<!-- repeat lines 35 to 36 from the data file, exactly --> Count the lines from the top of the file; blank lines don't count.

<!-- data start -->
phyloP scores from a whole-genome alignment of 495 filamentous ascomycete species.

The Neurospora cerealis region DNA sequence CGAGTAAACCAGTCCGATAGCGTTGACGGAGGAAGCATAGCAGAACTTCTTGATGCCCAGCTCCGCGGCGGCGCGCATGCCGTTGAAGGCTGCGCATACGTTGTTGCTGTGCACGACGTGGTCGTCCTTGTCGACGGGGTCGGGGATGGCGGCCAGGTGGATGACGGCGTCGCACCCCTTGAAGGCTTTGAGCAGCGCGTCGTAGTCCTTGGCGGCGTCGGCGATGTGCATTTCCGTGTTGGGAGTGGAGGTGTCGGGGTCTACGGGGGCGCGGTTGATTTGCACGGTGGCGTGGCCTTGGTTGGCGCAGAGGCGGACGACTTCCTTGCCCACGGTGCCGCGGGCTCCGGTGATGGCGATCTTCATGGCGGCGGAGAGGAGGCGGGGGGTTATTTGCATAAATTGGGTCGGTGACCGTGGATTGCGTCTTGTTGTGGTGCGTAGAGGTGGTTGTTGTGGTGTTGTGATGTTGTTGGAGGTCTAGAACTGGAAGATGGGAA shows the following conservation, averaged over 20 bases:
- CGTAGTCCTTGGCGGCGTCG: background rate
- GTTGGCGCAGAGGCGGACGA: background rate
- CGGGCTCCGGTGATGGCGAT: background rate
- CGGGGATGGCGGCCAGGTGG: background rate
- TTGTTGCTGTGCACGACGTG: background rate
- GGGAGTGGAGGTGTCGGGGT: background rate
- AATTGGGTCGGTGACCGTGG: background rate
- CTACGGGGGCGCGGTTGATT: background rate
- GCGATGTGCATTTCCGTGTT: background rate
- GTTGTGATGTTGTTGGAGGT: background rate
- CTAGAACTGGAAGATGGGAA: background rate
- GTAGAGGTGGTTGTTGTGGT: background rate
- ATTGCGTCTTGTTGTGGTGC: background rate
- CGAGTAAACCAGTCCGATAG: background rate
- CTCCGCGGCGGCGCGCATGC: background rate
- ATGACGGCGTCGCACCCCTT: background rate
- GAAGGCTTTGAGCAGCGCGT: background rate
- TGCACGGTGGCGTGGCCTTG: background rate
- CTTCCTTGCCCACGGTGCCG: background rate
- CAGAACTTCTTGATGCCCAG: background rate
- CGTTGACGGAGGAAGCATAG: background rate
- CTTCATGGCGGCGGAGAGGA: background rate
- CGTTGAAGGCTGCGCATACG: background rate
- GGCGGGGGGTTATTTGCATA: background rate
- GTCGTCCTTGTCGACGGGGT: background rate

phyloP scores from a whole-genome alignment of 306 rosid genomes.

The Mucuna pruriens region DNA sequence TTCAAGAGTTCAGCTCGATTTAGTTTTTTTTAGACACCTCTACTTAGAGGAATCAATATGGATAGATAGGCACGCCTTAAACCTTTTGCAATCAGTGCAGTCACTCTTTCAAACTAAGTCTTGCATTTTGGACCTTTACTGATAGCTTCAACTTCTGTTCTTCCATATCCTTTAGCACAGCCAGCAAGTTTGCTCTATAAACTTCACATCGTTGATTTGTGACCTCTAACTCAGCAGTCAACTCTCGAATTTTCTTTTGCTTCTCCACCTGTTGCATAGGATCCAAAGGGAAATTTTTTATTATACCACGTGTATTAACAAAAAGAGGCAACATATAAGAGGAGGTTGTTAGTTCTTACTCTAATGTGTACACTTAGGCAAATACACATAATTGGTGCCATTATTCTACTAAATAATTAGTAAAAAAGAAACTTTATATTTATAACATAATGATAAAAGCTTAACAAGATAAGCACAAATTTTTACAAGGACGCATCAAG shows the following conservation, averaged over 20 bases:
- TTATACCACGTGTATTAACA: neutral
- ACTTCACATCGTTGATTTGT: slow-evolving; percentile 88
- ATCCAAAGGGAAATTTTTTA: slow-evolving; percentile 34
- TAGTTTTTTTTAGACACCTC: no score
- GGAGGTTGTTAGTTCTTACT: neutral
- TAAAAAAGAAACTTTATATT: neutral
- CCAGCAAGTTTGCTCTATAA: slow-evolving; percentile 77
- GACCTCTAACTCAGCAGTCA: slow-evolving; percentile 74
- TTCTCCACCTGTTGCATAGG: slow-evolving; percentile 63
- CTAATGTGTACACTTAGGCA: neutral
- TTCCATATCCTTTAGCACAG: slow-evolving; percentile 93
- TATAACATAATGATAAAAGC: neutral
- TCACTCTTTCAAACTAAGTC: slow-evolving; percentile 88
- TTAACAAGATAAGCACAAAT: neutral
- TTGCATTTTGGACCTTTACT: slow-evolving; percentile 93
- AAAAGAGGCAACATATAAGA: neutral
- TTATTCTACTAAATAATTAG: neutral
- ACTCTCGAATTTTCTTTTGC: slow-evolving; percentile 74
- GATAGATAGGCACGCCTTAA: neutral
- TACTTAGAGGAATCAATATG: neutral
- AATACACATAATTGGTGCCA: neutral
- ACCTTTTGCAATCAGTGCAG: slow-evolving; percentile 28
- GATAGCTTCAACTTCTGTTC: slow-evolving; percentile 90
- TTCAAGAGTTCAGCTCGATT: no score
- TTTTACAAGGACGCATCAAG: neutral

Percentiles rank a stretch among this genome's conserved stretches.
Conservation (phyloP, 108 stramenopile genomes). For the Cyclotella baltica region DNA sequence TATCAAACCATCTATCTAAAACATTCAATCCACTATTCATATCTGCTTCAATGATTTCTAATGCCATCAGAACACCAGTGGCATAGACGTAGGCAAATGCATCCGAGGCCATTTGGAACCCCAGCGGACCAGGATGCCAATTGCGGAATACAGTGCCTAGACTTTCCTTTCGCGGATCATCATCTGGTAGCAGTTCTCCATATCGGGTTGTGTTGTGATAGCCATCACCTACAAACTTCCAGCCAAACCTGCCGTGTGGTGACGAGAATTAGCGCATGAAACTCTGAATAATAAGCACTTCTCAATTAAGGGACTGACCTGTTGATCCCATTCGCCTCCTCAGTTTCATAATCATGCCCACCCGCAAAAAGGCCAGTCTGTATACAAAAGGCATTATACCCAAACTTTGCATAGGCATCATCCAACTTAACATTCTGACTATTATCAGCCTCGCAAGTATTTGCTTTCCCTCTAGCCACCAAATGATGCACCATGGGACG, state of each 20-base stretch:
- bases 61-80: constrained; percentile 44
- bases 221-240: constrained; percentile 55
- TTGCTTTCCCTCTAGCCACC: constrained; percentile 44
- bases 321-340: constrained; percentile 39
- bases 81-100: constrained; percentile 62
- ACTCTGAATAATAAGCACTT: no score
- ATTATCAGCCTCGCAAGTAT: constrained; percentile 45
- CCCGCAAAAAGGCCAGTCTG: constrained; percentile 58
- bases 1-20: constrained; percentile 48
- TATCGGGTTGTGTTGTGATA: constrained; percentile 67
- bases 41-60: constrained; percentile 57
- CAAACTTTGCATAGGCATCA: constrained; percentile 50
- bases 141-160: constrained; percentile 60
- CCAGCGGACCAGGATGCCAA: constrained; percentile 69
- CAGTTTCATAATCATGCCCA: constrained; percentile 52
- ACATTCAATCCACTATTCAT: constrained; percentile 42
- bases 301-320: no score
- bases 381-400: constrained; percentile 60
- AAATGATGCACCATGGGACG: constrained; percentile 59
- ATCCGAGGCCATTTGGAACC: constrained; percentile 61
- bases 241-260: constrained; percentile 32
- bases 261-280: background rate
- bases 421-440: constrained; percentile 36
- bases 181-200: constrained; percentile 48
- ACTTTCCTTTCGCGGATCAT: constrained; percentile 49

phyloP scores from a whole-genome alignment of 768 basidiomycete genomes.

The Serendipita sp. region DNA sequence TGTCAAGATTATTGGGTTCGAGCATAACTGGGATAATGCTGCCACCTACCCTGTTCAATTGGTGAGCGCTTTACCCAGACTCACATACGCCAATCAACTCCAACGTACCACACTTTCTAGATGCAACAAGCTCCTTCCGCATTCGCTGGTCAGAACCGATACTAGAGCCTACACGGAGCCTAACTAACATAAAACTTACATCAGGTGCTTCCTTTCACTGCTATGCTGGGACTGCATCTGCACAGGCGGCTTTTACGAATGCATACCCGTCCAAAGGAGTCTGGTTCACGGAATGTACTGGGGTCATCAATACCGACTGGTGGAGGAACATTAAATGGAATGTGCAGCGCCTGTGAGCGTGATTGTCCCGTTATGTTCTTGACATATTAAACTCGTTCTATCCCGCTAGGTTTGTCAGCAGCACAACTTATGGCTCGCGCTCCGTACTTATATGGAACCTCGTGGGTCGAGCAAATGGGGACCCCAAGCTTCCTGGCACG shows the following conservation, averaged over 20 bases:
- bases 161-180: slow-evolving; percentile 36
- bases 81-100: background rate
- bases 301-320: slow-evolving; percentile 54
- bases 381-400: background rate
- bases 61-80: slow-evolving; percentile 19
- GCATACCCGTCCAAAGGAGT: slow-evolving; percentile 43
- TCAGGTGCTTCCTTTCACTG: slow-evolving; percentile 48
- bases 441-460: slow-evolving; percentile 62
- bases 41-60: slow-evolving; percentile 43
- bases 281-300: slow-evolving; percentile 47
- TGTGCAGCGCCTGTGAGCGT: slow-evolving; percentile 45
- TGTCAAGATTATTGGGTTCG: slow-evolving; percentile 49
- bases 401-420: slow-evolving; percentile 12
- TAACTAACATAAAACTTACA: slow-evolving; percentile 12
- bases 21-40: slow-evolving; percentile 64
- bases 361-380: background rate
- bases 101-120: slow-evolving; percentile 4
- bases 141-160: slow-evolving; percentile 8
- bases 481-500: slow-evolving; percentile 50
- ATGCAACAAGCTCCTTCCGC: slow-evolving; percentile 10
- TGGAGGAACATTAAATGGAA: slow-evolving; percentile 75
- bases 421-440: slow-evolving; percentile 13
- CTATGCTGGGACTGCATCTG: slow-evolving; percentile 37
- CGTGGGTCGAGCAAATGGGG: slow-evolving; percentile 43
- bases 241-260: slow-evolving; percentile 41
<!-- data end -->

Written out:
- TAAAAAAGAAACTTTATATT: neutral
- CCAGCAAGTTTGCTCTATAA: slow-evolving; percentile 77